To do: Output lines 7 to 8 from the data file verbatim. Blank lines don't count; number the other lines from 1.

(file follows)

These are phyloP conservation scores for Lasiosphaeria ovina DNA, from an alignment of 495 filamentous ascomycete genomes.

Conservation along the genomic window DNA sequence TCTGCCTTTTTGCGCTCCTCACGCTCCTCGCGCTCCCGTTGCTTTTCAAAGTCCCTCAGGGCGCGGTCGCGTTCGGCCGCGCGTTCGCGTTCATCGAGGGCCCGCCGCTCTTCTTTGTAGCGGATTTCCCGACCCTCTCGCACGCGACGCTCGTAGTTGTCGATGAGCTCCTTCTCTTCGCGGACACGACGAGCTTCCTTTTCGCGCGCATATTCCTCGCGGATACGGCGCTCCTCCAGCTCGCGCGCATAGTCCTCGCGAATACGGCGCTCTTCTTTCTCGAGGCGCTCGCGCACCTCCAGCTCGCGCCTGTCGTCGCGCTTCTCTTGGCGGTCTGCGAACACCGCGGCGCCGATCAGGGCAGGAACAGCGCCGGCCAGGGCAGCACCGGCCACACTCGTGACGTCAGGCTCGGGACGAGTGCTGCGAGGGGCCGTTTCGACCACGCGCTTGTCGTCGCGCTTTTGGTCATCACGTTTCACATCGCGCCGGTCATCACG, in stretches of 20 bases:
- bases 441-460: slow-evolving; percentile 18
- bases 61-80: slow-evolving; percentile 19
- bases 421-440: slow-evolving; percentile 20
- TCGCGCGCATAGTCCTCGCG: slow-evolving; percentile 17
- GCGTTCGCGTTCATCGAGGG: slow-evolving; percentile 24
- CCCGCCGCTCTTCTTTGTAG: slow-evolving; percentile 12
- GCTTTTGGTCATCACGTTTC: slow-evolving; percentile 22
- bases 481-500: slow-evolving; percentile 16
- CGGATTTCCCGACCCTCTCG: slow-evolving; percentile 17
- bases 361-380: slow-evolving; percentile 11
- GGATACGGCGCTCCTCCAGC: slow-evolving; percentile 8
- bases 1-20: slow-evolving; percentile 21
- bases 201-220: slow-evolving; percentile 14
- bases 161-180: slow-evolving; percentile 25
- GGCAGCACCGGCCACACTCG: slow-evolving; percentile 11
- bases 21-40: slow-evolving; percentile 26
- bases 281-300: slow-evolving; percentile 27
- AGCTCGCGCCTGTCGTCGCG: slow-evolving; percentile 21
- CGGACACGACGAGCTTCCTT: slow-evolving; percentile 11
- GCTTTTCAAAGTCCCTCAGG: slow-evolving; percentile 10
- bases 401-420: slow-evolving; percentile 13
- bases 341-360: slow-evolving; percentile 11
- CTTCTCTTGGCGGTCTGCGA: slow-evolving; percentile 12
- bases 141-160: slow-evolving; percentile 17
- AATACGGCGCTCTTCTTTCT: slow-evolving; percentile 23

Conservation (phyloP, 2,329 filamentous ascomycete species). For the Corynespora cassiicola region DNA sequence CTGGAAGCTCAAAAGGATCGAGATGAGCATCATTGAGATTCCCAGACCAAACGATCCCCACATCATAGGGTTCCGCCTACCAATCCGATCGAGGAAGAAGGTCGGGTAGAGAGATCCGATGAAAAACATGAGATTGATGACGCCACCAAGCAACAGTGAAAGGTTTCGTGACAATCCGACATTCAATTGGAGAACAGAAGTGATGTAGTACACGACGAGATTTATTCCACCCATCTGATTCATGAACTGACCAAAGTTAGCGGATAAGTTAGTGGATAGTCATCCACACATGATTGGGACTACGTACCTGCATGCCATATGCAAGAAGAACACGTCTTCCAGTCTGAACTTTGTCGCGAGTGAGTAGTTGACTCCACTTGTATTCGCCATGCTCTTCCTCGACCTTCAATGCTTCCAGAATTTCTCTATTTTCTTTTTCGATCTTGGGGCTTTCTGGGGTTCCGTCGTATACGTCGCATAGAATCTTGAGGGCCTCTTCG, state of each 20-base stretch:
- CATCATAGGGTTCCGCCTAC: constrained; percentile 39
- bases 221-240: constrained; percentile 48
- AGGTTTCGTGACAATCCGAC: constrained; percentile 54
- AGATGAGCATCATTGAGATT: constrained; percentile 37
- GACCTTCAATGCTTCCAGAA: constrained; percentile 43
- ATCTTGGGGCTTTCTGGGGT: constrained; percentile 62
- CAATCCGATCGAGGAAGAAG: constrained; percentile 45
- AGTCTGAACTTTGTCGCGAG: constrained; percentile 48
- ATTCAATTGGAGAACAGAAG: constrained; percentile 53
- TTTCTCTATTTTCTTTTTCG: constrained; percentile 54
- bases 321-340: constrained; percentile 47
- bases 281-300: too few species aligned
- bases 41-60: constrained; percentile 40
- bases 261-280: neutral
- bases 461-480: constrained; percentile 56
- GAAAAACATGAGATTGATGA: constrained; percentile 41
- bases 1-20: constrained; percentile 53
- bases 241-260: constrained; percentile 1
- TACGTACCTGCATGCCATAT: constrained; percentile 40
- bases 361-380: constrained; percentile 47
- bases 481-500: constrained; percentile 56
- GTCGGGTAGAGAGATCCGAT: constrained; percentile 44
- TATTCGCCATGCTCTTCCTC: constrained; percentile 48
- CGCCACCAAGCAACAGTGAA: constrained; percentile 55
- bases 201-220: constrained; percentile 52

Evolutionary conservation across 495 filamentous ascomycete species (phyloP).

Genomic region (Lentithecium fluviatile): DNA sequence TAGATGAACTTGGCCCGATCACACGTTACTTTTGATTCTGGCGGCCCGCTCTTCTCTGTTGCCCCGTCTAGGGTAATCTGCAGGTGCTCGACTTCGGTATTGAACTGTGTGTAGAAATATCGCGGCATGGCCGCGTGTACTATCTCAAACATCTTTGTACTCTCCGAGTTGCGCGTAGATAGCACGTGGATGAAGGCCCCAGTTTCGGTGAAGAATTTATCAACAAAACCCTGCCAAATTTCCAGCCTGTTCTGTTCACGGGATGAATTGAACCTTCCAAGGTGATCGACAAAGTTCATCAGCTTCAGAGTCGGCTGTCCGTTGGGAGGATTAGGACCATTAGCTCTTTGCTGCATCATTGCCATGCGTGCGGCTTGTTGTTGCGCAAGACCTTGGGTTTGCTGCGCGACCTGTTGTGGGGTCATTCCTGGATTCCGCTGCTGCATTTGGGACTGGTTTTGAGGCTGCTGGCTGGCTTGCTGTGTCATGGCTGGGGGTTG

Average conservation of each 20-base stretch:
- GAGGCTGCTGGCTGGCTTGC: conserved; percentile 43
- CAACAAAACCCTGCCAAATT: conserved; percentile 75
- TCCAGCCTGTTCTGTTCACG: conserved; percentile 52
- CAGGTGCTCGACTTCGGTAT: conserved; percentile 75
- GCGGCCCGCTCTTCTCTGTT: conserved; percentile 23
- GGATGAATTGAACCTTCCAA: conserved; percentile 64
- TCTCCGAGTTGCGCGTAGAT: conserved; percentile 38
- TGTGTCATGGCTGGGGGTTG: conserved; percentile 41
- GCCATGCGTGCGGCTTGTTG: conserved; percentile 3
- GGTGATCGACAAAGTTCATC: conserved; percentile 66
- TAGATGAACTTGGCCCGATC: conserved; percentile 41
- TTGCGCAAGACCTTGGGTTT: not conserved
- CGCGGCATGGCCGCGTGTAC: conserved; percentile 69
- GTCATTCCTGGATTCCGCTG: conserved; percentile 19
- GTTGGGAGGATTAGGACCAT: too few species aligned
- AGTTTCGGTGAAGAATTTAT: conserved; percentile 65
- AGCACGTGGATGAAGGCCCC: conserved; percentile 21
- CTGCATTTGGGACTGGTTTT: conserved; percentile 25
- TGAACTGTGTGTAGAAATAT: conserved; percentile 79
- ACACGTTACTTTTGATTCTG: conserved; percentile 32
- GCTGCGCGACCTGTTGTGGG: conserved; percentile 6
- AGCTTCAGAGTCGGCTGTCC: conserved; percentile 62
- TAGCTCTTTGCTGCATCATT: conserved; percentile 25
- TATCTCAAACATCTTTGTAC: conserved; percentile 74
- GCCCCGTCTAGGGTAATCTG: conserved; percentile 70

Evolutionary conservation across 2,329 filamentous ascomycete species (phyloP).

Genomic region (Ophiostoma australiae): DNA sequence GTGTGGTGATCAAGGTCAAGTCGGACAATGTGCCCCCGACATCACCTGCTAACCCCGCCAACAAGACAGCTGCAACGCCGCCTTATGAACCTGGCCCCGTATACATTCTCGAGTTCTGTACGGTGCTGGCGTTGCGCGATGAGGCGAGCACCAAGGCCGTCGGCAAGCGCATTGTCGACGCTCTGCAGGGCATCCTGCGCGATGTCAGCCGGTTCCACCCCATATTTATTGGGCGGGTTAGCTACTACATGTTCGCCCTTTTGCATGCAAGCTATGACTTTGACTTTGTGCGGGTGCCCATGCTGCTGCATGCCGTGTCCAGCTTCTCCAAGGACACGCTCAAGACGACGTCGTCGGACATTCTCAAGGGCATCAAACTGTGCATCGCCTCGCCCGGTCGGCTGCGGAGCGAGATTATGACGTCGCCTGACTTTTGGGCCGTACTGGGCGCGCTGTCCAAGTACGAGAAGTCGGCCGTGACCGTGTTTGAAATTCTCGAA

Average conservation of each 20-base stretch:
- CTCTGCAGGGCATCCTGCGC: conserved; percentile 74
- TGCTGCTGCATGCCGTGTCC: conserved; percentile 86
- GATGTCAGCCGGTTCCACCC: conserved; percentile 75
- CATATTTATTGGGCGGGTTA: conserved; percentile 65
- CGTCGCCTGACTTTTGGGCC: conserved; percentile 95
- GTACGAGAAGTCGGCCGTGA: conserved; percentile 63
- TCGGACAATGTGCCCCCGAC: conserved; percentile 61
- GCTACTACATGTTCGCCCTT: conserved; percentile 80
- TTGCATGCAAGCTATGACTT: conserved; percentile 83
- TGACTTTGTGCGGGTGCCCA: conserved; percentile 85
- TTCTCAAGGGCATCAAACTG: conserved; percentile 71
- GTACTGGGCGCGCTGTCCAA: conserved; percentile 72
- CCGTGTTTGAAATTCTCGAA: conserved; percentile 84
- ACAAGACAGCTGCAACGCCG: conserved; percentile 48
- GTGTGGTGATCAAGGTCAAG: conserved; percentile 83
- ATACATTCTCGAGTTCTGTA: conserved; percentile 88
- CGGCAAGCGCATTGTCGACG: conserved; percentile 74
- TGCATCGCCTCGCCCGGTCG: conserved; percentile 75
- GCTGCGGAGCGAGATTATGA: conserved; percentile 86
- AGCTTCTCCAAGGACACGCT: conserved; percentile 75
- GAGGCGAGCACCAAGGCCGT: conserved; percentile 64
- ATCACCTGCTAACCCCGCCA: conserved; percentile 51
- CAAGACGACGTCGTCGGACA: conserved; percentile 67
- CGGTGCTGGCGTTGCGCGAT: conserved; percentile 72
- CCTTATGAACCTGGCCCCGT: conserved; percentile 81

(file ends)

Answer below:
- GCGTTCGCGTTCATCGAGGG: slow-evolving; percentile 24
- CCCGCCGCTCTTCTTTGTAG: slow-evolving; percentile 12